By IMFBlog

May 5, 2017

Hal Varian, chief economist at Google, says that if technology cannot boost productivity, then we are in real trouble.

In a podcast interview, Varian says thirty years from now, the global labor force will look very different, as working age populations in many countries, especially in advanced economies, start to shrink. While some workers today worry they will lose their jobs because of technology, economists are wondering if it will boost productivity enough to compensate for the shifting demographics—the so-called productivity paradox.

“I would say there are at least three forces at work,” says Varian. “One of these is the investment hangover from the recession—companies have been slow to reestablish their previous levels of investment. The second has been the diffusion of technology—the increasing gap between some of the more advanced companies and less advanced companies. And third, existing metrics are facing some strains in terms of adapting to the new economy.”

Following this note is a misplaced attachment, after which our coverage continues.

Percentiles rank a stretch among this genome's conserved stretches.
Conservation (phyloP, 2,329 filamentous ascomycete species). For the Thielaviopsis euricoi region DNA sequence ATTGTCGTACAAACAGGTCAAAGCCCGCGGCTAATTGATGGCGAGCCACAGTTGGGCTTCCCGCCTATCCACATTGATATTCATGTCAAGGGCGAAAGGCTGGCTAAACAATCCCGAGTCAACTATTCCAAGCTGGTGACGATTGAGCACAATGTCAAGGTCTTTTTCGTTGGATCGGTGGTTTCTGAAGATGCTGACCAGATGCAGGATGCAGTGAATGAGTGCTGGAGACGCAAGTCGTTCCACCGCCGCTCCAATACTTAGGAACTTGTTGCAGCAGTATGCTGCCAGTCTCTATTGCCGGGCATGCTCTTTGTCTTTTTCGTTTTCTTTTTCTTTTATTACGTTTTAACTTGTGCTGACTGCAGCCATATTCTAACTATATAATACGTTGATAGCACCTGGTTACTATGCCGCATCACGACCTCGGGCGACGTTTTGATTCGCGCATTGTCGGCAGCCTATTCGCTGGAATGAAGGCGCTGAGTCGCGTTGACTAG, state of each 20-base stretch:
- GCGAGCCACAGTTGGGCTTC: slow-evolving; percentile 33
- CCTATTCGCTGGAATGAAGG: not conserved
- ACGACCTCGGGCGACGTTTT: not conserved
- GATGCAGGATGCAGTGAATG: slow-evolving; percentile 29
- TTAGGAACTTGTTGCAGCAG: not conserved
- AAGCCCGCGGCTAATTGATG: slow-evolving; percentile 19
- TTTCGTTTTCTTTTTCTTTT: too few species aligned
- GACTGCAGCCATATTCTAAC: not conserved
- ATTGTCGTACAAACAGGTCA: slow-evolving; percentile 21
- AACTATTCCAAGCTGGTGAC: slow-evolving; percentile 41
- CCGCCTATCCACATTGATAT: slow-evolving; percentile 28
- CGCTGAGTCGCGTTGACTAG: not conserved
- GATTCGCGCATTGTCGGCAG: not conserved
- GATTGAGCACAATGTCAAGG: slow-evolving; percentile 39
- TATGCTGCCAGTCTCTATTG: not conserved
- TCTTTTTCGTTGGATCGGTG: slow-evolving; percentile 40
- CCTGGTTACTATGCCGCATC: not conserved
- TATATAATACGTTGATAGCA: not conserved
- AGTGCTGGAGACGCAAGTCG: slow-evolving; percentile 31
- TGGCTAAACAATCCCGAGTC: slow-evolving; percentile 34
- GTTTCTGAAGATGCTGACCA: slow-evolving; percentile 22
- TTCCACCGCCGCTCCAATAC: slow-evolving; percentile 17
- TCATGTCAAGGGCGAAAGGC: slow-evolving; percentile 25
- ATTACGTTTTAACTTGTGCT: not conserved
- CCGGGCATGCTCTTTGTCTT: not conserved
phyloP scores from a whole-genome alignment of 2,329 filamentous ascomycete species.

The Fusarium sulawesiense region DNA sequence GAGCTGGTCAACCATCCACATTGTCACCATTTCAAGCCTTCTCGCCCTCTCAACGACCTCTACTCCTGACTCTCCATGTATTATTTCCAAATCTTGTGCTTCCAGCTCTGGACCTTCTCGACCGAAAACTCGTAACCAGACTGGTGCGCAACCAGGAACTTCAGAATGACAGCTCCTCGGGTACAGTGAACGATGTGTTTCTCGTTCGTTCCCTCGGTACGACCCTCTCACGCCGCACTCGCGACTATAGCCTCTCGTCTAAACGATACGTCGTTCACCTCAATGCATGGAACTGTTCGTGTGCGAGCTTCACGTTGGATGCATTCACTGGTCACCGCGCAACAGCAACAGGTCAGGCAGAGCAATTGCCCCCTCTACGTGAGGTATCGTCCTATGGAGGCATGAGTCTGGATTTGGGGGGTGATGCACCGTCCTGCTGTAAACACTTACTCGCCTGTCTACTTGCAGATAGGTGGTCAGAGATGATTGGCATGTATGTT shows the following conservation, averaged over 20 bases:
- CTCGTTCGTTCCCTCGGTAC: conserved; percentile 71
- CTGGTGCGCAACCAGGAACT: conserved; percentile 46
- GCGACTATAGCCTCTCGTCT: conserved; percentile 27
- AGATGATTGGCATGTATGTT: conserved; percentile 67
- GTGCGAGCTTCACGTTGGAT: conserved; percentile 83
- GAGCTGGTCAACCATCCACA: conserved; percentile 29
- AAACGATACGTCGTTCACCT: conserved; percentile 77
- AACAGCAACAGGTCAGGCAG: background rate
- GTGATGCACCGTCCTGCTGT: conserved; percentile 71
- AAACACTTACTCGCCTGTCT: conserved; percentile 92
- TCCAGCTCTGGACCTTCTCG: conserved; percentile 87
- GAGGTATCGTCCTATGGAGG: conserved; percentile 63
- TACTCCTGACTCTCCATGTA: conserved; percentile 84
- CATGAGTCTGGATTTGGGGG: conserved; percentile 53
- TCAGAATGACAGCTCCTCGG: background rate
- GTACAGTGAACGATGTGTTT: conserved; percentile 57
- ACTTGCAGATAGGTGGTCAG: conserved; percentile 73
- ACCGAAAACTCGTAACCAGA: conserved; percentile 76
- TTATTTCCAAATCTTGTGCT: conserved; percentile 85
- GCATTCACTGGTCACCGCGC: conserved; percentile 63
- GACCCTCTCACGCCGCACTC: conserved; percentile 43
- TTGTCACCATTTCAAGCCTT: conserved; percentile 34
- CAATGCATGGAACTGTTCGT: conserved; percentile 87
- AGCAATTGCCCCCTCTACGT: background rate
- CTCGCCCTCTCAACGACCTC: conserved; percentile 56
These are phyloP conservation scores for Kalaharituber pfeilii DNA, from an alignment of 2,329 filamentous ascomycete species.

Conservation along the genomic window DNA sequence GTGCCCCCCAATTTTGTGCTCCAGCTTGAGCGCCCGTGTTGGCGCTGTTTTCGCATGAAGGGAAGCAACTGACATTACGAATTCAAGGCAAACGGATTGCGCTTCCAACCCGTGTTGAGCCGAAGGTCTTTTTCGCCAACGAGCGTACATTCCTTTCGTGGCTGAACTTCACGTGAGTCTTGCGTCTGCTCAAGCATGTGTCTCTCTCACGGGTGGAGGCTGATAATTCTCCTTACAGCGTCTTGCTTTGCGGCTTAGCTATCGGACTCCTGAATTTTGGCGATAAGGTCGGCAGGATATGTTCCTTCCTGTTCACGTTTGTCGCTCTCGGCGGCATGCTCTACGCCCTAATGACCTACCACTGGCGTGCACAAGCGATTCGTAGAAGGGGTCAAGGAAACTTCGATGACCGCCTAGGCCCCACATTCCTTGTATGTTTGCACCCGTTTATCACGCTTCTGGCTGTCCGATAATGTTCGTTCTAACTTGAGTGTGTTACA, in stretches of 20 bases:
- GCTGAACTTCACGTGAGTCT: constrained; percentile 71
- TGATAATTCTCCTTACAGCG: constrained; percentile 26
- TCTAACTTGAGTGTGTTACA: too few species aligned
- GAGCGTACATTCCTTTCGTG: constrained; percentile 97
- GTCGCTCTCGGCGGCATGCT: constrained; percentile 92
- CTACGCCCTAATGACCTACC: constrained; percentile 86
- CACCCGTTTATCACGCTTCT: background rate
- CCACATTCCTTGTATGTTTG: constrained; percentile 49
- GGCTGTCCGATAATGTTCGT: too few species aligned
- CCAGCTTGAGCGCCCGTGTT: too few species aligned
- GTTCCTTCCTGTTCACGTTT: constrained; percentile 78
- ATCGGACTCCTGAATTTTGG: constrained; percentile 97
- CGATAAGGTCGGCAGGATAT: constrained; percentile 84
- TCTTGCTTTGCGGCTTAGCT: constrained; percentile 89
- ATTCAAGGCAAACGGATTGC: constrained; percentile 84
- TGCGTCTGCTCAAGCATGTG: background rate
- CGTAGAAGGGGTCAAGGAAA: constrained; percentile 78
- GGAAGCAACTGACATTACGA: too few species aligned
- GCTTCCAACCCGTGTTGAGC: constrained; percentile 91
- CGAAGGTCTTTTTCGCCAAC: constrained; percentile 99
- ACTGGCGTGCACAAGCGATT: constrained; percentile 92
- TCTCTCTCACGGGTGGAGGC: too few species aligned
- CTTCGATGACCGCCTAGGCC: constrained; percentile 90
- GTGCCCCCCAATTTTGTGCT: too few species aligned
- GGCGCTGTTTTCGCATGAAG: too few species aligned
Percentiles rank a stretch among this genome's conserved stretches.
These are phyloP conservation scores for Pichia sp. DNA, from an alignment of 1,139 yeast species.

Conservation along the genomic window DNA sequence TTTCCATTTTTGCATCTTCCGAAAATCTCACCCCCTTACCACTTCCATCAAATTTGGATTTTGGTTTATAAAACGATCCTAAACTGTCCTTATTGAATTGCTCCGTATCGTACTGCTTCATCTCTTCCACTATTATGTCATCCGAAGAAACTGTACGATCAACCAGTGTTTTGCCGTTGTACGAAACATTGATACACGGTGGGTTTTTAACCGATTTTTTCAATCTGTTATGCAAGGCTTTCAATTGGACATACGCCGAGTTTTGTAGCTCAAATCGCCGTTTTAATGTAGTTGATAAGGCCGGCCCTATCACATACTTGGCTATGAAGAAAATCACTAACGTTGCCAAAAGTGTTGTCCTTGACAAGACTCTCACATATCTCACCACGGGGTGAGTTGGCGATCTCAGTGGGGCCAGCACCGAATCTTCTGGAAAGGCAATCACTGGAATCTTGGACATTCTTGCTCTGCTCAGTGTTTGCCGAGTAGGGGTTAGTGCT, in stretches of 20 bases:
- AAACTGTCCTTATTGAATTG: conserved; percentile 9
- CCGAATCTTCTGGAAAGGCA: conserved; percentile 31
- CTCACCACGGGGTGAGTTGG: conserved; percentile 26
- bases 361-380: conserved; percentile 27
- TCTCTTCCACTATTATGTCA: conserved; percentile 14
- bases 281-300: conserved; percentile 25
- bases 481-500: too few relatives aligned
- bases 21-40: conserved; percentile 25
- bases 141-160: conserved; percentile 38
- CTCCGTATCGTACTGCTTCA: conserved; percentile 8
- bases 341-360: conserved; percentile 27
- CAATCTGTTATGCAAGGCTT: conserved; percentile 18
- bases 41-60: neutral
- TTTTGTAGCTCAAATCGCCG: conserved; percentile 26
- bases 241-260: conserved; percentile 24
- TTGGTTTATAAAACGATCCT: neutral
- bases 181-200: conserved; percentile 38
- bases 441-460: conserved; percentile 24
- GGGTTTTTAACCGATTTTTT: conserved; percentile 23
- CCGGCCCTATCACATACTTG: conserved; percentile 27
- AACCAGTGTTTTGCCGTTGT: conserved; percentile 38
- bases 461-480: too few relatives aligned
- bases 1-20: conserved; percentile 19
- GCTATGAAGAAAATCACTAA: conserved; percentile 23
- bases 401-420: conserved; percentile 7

Varian believes demographics is important, particularly now that baby boomers, who made up most of the labor force from the 1970s through 1990s, are now retiring but will continue to be consumers.

“Today, the working labor force is growing at less than half of the rate of population growth, which is a concern in terms of how to make the amount produced equal to the amount that people want to consume,” he said.

Varian’s answer to the concern of older workers who are afraid robots will take over their jobs:

“There’s a saying in Silicon Valley that we overestimate what can happen in two years, and we underestimate what can happen in ten years—this has proven true time and again. What the 40- and 50-year-olds should be doing is continuing to learn. Lifetime learning is the norm now.”

You can listen to the full interview here: